Jam''s artsy multi-effects unit combines the Dyna-ssor, TubeDreamer+, and Delay Llama into one boutique stomper.
|Download Example 1|
|Download Example 2|
|Download Example 3|
|Download Example 4|
|Download Example 5|
TubeDreamer+ and Dyna-ssor
|Download Example 6|
TubeDreamer+ and Delay Llama
|Clips recorded with a 1991 Ibanez Sabre on bridge humbucker through Marshall JMD:1 on JVM410H preamp model.|
Packed For Action
The Multi-Pedal features a compressor, overdrive, and analog delay. It has six jacks laid out on three different sides, and eight knobs and five footswitches on the front panel—none of which are labeled.
Instead, Jam Pedals went for an artful, vintage-gift-wrap finish that incorporates yellowed sheet music and a reproduction of a woman who may have been a ‘50s B-movie queen. It looks cool, to be sure, but makes some obvious sacrifices in terms of functionality. Clearly, Jam has enough faith in the intelligence of their customer to believe that labels, call outs, and standard UI elements are not a requirement to get maximum function out of a device. For the most part, that is probably true. In the case of the compressor, once I learned which knob is for sustain and which is for level it was easy to remember. Since these are custom units, guitar players who tend to party when they play might opt to ask Jam to label their controls.
The Multi-Pedal features (from right to left): a Dyna-ssor compressor inspired in part by the MXR DynaComp and Ross Compressor, a Tube Screamer 808-flavored TubeDreamer+, and the Delay Llama, a BBD style analog delay. The Dyna-ssor and Delay Llama each have a single footswitch, while the TubeDreamer+ has an on/off footswitch and a High Gain switch which adds a healthy dose of high mids and fatness to the overdrive—something original Tube Screamers lacked. The pedal can only be driven by a 9V DC power supply, which is not included.
On the left side of the unit are two output jacks, an A and a B. Top rear has an expression pedal out (for controlling delay time) and Send/Return jacks for an FX Loop. There is also a footswitch about an inch from the Delay Llama's Time knob. This footswitch toggles output between the A and B jacks, making the second out suitable for a tuner or mute. The placement of this switch was an issue for me—when I hit it with my big stupid foot, I often bumped the delay time knob.
Jam Pedals takes great pride in the quality of their devices that extends beyond outward appearances. They use high grade, sometimes hard-to-find components. And as you can imagine, they are not cheap. The unit we tested retails for just over $500 dollars.
All of the Jam's Multi-Pedal effects sound exceptional.The Dyna-ssor was especially good with a humbucker and a little distortion The manual states it can be used as a typical squash-type compressor or as a sustainer. I preferred it for the latter and it worked exceedingly well with the exception of having a somewhat limited boost capability.
The TubeDreamer+ overdrive is next in line and of the handful of Tube Screamer inspired pedals I have played through, it was the best by far. The effect is controlled by three knobs—Level, Tone, and Gain. As mentioned previously, this stomper also has an additional High Gain footswitch that kicks in some beef and fuzz. This overdrive effect gave me great sustain that faded out well at higher Gain settings, and I found the tone richer overall and more harmonically complex than the pedal that inspired it. Used with a humbucker, it was super-crunchy with plenty of bite. And it is a great effect for players who need a tone that punches through thick mixes. The highs can border on brittle, but could also be tamed by the Tone knob. And there was no discernable addition or subtraction to my guitar’s bottom end.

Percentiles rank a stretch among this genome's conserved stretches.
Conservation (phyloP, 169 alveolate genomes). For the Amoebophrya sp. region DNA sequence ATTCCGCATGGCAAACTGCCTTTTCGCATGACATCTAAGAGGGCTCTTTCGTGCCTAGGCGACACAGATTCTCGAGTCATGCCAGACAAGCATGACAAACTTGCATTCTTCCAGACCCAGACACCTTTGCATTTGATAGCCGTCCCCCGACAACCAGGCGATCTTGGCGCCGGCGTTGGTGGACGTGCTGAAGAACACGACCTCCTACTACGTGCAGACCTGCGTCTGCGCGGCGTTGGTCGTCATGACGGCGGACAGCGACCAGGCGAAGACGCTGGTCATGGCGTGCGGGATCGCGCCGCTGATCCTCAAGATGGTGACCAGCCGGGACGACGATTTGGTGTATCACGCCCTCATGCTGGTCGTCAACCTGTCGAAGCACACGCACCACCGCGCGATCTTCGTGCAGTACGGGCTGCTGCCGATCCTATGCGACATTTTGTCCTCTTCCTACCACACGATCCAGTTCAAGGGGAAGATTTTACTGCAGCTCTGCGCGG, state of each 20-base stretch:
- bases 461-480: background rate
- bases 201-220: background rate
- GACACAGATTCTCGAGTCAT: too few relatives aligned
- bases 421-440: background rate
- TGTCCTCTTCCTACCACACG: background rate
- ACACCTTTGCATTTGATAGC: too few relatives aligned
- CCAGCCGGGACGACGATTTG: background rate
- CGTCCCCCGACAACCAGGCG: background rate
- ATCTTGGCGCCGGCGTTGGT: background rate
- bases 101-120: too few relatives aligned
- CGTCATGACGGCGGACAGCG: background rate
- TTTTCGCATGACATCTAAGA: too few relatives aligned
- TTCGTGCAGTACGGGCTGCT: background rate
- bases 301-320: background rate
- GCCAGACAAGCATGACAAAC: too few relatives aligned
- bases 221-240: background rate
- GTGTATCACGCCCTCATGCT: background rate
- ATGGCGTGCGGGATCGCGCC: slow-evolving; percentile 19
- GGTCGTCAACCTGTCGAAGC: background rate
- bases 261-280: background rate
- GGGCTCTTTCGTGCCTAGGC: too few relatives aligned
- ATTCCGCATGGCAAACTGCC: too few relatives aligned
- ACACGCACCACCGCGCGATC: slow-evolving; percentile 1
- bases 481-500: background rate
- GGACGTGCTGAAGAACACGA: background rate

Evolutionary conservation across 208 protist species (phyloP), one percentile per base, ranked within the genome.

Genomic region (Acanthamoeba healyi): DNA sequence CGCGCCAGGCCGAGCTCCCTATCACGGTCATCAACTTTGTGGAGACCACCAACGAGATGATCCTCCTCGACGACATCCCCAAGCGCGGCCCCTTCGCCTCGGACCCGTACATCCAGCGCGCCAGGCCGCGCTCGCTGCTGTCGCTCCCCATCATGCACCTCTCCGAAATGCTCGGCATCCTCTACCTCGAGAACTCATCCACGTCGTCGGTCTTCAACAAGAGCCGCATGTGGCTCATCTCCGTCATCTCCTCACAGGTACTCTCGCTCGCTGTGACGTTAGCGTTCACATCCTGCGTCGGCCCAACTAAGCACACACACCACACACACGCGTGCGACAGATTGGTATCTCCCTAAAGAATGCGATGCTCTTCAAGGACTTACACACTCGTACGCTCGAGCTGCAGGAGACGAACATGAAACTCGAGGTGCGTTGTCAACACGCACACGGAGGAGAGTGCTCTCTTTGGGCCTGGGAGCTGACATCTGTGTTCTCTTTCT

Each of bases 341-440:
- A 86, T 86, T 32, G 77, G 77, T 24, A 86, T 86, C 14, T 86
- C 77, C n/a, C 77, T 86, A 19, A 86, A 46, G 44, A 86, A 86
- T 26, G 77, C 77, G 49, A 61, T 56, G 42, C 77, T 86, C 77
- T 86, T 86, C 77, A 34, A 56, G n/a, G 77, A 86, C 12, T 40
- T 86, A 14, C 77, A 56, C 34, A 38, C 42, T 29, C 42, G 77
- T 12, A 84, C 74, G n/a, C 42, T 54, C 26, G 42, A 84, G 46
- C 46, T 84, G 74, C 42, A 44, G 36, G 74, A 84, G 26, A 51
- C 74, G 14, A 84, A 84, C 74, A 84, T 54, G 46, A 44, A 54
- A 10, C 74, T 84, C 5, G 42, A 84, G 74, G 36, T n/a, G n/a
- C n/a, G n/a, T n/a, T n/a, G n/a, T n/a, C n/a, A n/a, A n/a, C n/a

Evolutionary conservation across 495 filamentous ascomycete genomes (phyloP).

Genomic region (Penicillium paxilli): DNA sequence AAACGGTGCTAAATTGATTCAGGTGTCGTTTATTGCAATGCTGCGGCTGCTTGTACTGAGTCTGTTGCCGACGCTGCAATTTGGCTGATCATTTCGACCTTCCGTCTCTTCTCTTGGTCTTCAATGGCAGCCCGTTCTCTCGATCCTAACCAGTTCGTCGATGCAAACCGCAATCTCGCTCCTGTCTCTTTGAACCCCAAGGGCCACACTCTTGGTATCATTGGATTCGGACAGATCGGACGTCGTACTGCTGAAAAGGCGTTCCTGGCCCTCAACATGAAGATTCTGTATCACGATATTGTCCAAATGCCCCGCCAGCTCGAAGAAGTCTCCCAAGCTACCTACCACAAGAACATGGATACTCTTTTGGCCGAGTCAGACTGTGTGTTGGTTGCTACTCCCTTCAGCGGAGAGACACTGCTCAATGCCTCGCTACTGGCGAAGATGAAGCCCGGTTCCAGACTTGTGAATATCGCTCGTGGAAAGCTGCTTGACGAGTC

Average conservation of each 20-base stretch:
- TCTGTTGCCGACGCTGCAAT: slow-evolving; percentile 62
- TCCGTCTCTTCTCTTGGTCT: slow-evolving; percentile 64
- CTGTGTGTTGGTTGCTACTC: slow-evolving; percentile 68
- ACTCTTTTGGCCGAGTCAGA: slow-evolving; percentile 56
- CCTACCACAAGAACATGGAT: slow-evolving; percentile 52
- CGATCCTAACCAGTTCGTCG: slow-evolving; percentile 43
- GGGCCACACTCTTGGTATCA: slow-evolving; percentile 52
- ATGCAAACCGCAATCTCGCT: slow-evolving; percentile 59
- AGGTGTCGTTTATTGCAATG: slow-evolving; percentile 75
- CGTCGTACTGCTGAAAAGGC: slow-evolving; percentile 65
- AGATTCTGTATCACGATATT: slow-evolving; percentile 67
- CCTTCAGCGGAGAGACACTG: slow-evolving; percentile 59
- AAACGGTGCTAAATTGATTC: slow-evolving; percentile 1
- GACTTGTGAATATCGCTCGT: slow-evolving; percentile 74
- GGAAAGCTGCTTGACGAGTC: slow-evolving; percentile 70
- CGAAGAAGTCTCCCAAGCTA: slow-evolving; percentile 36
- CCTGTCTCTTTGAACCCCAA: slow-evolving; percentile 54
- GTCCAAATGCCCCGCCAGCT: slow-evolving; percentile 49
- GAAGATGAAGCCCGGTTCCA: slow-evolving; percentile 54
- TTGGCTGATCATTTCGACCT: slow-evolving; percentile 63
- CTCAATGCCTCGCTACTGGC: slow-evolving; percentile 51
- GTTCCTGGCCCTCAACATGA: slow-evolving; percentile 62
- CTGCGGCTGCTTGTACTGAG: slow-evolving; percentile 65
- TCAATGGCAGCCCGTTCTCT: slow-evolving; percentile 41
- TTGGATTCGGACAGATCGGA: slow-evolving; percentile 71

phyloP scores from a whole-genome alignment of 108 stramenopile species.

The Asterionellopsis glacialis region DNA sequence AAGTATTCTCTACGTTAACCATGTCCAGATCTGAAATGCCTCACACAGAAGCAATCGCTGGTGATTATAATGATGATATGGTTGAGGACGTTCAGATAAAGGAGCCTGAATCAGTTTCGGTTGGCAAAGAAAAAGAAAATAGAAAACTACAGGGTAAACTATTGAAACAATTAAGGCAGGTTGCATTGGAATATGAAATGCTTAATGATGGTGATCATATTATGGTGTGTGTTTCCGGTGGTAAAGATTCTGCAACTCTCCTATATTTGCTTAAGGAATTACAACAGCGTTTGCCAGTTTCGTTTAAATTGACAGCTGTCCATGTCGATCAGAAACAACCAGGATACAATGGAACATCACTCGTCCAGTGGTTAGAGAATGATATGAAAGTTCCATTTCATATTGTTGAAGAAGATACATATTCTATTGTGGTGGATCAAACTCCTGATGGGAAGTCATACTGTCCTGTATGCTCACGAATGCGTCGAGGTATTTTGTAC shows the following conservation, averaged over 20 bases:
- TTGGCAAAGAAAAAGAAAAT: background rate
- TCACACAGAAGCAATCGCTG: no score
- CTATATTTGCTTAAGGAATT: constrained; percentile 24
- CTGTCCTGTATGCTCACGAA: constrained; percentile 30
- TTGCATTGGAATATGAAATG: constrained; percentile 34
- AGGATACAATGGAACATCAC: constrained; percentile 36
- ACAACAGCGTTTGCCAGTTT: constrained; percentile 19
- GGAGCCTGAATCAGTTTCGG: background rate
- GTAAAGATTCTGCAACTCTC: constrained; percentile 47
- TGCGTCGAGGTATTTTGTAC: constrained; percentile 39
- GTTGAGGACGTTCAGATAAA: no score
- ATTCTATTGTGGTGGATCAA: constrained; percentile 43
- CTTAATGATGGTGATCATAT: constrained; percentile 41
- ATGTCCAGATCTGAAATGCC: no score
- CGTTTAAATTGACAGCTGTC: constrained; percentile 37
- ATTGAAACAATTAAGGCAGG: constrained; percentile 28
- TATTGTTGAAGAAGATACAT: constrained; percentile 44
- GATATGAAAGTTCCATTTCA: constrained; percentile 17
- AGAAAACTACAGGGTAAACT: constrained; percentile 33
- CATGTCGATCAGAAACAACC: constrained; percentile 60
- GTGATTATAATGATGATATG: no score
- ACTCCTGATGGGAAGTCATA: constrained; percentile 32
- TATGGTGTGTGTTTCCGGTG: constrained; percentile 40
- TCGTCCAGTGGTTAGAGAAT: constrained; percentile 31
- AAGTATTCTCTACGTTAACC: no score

Used in conjunction with the Dyna-ssor, this pedal gave a really aggressive tuneful overdriven sound that worked great for lead and rhythm. The High Gain switch is a nice addition on the Tube Screamer theme, and it took the pedal into creamy distortion zones beyond what typical overdrive pedals deliver.
The Delay Llama is third in line. The control set is a familiar and easy-to-navigate set of knobs for repeats, time, and level or mix. With a max delay time of 600ms, repeats range from slapback to sci-fi sound regeneration. If you remove the bottom plate of the unit you can access an internal pot that allows you to adjust the max delay repeats—a very useful addition. The Delay Llama uses faithful reproductions of the classic Panasonic MN3205 IC chip. And indeed, the pedal sounded like a vintage BBD-style delay that was mint-in-the-box and not beat to crap from decades on the road. Like the TubeDreamer+ and the Dyna-ssor, the Delay Llama was quiet and about as noise free as you can get from an analog stomper. The Verdict
All in all, the Multi-Pedal provides extremely faithful reproductions of classic delays, overdrives, and compressors. Like all Jam Pedals, it’s very well crafted. At $500, it is reasonably priced for a boutique handmade multi-effect pedal. It provides excellent takes on vintage circuits that could fetch that much or more if purchased individually, with the bonus that if these three aren't the effects you're looking for, can have Jam tailor one more specifically to your needs. For the player that knows what they like and prefers vintage over digital, the Jam Multi-Pedal concept is one that, in terms of ease and tone, really works.
you want faithful but improved replication of vintage stompbox delay, overdrive and compression, and you demand style.
you like the ability to swap pedals in and out and don't really care about one-of-kind graphics.
Street $500 - Jam Pedals - jampedals.com